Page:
In this article, we are going to talk about how to create and publish a NuGet package from .NET Class Library using .NET CLI.

To download the source code for this article, you can visit our GitHub repository.

Let’s get going.

NuGet Workflow

Most of us working on .NET projects might be already familiar with NuGet and would have added NuGet references to our projects. However, not everyone is familiar with the NuGet ecosystem and the flow of packages between Creators, Host, and Consumers. NuGet, being the Microsoft recommended way of sharing .NET code, defines how to create, host, and consume the packages and provides the essential tools required for that.

By using NuGet, package creators can easily wrap up the class libraries and publish them, which provides an excellent way to share the code with other developers. Under the hood, a NuGet package is a zip file with the .nupkg extension that contains the compiled assemblies (DLLs) and their dependencies along with a manifest that includes information about the package.

While publishing NuGet packages, we can either host them publicly on the nuget.org repository or set up a private NuGet feed within an organization or on the cloud for a limited set of users. A host acts as the point of connection between package creators and package consumers.

It is possible to represent the NuGet workflow between the Creators, Host, and Consumers using a simple diagram:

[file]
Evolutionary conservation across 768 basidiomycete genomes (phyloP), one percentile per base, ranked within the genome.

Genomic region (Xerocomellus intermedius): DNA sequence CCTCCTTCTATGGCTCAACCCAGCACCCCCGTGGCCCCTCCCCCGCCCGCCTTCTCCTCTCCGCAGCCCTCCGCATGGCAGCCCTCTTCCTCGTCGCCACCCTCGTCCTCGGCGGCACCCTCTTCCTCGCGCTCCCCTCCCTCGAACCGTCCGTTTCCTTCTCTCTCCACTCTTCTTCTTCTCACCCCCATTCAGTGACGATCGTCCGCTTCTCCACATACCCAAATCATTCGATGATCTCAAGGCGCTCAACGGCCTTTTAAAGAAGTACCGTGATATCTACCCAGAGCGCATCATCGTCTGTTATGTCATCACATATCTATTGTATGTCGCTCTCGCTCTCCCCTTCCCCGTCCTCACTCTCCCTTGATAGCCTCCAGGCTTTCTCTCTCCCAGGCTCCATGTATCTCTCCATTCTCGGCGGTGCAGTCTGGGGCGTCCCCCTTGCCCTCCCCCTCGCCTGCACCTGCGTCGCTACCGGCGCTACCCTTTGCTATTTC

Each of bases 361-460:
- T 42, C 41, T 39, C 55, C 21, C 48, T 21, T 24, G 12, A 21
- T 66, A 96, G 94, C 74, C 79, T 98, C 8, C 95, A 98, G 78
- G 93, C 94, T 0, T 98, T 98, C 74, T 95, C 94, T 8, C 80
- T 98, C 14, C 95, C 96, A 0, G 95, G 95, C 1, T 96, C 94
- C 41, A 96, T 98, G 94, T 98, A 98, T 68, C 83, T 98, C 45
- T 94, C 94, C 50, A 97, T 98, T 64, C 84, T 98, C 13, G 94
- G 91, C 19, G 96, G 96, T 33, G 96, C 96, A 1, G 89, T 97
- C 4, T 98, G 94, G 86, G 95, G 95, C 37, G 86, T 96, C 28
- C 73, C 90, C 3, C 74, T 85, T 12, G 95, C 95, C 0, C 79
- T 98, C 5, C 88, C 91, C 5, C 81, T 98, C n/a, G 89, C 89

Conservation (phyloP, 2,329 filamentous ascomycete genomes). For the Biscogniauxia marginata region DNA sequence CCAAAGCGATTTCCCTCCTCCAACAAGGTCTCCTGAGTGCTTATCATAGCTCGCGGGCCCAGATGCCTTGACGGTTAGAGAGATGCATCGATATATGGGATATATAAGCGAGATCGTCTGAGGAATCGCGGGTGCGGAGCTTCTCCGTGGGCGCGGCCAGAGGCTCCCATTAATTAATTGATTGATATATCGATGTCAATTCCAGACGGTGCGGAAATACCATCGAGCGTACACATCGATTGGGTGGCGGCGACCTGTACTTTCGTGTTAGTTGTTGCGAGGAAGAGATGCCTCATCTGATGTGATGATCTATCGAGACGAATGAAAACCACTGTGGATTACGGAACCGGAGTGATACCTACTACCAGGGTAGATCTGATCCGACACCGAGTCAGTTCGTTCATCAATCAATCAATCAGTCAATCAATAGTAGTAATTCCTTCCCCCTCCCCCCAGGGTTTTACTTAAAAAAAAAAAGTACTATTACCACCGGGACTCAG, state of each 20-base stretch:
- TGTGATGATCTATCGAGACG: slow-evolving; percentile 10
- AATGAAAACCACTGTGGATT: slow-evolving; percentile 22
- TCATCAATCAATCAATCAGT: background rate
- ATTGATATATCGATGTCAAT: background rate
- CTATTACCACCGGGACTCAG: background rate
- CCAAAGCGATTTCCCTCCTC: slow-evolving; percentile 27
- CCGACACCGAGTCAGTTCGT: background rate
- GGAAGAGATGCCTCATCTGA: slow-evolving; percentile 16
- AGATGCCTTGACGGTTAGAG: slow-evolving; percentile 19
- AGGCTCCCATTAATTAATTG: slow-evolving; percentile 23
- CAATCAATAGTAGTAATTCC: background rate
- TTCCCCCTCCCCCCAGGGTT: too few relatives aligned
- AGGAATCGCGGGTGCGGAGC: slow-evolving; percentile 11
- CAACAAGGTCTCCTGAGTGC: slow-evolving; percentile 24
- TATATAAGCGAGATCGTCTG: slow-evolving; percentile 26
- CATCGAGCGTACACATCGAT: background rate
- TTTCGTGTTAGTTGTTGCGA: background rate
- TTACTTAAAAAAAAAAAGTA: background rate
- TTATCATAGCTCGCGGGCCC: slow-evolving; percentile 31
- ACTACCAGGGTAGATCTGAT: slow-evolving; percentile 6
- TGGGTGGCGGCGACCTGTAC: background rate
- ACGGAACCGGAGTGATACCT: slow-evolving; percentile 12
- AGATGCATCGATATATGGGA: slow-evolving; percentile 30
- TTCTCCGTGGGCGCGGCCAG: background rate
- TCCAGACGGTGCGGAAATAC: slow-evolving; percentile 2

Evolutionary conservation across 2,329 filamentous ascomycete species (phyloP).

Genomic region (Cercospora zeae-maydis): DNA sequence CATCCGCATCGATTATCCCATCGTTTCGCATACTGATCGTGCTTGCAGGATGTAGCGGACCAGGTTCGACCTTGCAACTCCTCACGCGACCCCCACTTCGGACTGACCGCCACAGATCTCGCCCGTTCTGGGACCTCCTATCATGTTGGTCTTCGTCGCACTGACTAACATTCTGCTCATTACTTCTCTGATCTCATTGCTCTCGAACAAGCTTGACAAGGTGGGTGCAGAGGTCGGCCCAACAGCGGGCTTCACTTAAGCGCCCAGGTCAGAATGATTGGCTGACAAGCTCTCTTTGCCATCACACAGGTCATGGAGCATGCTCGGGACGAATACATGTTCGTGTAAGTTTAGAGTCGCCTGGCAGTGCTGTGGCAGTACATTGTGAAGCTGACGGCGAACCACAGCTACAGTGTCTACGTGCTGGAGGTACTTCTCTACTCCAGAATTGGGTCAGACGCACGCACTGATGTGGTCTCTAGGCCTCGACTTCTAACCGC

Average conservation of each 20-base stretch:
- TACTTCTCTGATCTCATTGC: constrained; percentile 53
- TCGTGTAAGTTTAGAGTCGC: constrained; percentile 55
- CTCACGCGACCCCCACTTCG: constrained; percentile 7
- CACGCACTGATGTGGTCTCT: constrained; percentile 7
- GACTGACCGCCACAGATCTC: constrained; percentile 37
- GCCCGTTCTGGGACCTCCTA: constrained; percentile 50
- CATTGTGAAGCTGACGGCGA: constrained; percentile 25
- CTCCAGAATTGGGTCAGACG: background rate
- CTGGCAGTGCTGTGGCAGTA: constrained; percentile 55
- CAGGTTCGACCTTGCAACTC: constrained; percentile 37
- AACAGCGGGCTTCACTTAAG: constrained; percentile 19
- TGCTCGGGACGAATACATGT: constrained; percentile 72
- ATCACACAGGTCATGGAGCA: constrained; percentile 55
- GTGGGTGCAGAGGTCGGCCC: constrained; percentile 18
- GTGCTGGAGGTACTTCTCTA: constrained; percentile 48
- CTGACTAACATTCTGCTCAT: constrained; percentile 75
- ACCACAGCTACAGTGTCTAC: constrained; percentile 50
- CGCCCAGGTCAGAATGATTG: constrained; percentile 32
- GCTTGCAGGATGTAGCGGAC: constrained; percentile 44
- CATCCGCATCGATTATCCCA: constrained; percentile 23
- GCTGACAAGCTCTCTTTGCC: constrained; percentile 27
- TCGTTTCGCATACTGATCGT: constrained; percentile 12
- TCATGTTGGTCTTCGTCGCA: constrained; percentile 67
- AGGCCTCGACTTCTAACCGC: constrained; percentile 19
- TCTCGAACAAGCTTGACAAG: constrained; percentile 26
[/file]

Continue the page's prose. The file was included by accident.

NuGet Package workflow

The essential NuGet tools are included with .NET Core SDK and most modern Visual Studio workloads. That said, we can always install the NuGet client tools separately in case they are not present in the system. Furthermore, while consuming the packages, NuGet maintains a reference of packages used in a project, which gives us the ability to restore and update those packages at any time.

Preparing a .NET Class Library Project

Now, let’s start by creating a new CodeMaze.Utilities.TemperatureConverter .NET class library project. We are going to add a Converter utility class and define the methods to convert the temperature between Fahrenheit and Degree Celsius:

public static class Converter
{
    public static double ToFahrenheit(double degreeCelciusTemp)
    {
        return (degreeCelciusTemp * 9 / 5) + 32;
    }

    public static double ToDegreeCelcius(double fahrenheitTemp)
    {
        return (fahrenheitTemp - 32) * 5 / 9;
    }
}

Our class library is ready. The next step is to package it using NuGet.  

Building a NuGet Package

For creating a NuGet package, first, we need to add the package metadata to the project file.

We can include the metadata information inside the PropertyGroup tag of the .csproj file:

<PropertyGroup>
  <TargetFramework>net6.0</TargetFramework>
  <ImplicitUsings>enable</ImplicitUsings>
  <Nullable>enable</Nullable>
  <PackageId>CodeMaze.Utilities.TemperatureConverter</PackageId> 
  <Version>1.0.0</Version> 
  <Authors>Muhammed Saleem</Authors> 
  <Company>Code-Maze</Company> 
  <PackageTags>Temperature,Converter</PackageTags> 
  <Description>This package will help in converting temperature between Fahrenheit and Degree Celsius</Description>
</PropertyGroup>